Social networks are in the process of investing in shopping technology which appeals to Gen Z and young millennials. Things like augmented reality, video commerce and visual search, as well as integrating in-app checkout systems into the buying process which could well improve conversion courtesy of a more seamless shopping experience.
And with younger users turning to social media for entertainment and advice from their peers, we are seeing brands investing more and more in influencer and content creator-led marketing.
“54% of UK businesses investing in influencer marketing increased their budgets in 2023”
In fact, 54% of UK businesses investing in influencer marketing increased their budgets in 2023, enjoying numerous benefits as a result. 69% saw improved brand awareness, 62% experienced increased traffic and clicks, and 46% saw better reach and engagement across their social channels, according to an April 2023 YouGov and LTK survey.
However, word of mouth is still the biggest driver when it comes to making purchasing decisions. The UK Social Commerce report relayed that UK consumers are starting to tire of big-name and celebrity influencers, turning instead to family, friends and networks for recommendations and guidance. In turn, this is prompting brands to boost investment in micro influencers and content creators with smaller but more engaged communities who buyers consider more on their level.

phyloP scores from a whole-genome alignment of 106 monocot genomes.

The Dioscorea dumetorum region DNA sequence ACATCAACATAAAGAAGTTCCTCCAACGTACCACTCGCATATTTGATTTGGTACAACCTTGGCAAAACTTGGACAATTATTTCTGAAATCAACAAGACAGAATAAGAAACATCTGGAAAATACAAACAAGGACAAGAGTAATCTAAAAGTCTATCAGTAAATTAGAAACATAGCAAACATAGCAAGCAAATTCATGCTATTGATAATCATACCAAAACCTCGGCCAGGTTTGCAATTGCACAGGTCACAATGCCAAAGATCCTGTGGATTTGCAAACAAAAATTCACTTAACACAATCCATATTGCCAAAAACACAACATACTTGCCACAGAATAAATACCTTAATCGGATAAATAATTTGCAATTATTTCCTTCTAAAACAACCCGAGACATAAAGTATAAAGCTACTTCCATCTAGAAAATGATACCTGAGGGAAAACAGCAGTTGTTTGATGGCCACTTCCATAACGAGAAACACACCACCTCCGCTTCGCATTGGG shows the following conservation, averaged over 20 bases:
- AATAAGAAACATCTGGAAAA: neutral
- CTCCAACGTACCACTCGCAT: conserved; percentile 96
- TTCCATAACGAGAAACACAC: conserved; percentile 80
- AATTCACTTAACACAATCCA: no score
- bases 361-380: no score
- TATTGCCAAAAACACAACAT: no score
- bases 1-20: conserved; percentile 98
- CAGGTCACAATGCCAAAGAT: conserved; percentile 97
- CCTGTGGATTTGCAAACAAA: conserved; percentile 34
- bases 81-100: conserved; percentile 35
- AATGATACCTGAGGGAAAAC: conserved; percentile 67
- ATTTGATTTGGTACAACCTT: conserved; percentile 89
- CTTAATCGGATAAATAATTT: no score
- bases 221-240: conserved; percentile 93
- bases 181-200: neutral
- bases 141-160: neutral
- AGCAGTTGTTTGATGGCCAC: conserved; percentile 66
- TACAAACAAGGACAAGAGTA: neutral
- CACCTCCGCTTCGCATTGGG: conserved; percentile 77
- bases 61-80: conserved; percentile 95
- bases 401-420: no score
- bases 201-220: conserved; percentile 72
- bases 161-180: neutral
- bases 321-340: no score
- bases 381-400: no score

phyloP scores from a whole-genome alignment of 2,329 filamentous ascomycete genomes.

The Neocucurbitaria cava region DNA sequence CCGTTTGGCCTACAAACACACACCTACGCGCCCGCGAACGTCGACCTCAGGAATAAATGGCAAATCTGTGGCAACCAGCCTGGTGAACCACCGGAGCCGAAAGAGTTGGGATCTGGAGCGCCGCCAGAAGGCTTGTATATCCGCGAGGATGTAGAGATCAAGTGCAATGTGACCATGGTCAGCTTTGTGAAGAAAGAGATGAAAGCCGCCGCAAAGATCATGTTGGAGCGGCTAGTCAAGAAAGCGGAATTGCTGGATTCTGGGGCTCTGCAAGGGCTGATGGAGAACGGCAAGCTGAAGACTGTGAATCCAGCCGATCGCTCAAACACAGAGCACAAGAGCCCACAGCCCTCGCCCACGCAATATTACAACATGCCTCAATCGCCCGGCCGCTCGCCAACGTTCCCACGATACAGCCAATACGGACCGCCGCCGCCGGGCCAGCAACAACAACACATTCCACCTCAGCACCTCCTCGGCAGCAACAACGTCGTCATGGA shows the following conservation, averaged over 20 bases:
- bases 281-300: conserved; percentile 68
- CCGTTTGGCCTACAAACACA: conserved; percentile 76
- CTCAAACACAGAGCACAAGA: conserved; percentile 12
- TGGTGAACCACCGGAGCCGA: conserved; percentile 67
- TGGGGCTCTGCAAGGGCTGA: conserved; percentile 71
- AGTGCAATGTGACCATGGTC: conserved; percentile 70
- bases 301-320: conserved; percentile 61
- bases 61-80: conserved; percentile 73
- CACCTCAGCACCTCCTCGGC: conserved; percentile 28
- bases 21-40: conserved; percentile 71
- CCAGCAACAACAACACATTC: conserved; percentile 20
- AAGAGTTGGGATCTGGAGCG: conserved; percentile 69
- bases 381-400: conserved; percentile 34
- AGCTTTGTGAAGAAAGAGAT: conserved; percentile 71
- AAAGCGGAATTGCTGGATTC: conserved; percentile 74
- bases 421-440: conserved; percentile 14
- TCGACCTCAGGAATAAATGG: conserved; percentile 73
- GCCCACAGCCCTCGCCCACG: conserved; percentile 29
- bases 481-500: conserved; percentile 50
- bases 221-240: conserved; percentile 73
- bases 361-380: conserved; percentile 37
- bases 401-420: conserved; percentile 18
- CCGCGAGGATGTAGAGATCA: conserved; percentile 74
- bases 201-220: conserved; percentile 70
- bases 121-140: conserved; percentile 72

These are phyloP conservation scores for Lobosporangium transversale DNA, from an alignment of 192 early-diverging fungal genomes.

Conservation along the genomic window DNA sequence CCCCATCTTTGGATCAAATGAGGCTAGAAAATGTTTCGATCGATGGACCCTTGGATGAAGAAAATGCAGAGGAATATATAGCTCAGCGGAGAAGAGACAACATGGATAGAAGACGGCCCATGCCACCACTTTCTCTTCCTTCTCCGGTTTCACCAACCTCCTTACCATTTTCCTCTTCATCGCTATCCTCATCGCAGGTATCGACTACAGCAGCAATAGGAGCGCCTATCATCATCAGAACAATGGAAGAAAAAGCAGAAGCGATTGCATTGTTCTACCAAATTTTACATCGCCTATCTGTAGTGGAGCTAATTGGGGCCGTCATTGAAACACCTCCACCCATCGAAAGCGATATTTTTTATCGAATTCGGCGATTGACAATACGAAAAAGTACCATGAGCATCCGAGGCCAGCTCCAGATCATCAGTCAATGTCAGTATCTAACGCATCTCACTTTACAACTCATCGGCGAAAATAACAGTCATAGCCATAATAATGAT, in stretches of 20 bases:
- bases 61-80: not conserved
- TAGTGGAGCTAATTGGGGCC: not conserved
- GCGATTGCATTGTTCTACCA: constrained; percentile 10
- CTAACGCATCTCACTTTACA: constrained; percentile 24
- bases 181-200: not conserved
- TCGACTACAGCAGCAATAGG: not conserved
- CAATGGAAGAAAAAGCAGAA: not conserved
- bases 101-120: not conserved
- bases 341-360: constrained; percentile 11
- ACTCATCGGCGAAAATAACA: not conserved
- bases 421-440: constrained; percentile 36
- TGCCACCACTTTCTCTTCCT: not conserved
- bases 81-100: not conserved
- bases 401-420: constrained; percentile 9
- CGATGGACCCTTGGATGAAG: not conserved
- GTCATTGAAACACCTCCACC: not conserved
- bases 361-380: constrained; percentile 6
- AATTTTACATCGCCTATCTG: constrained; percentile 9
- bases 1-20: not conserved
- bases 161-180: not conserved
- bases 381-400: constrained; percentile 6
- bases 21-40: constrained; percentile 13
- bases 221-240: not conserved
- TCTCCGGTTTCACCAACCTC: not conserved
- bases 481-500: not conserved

So, is there a strong case for social commerce?
It was predicted that there would be 16.7 million social buyers in the UK in 2023 – that’s over 29% of the population. However, whilst this figure continues to rise, growth is slowing considerably, which is most likely down to the fact that there’s a ceiling to social buying adoption, and the UK has been one of the first to reach it, and in a highly accelerated fashion.
Wider adoption of social commerce by UK retailers would surely boost buyer numbers though.
If we take a look at what’s going on in the Netherlands, for example, where 68% of online retails have embraced social selling, 22% of consumers make weekly purchases via social platforms, spending an average of €174 per month. Compare this to the UK, where only 18% of UK consumers are making weekly social media purchases, spending €131 per month.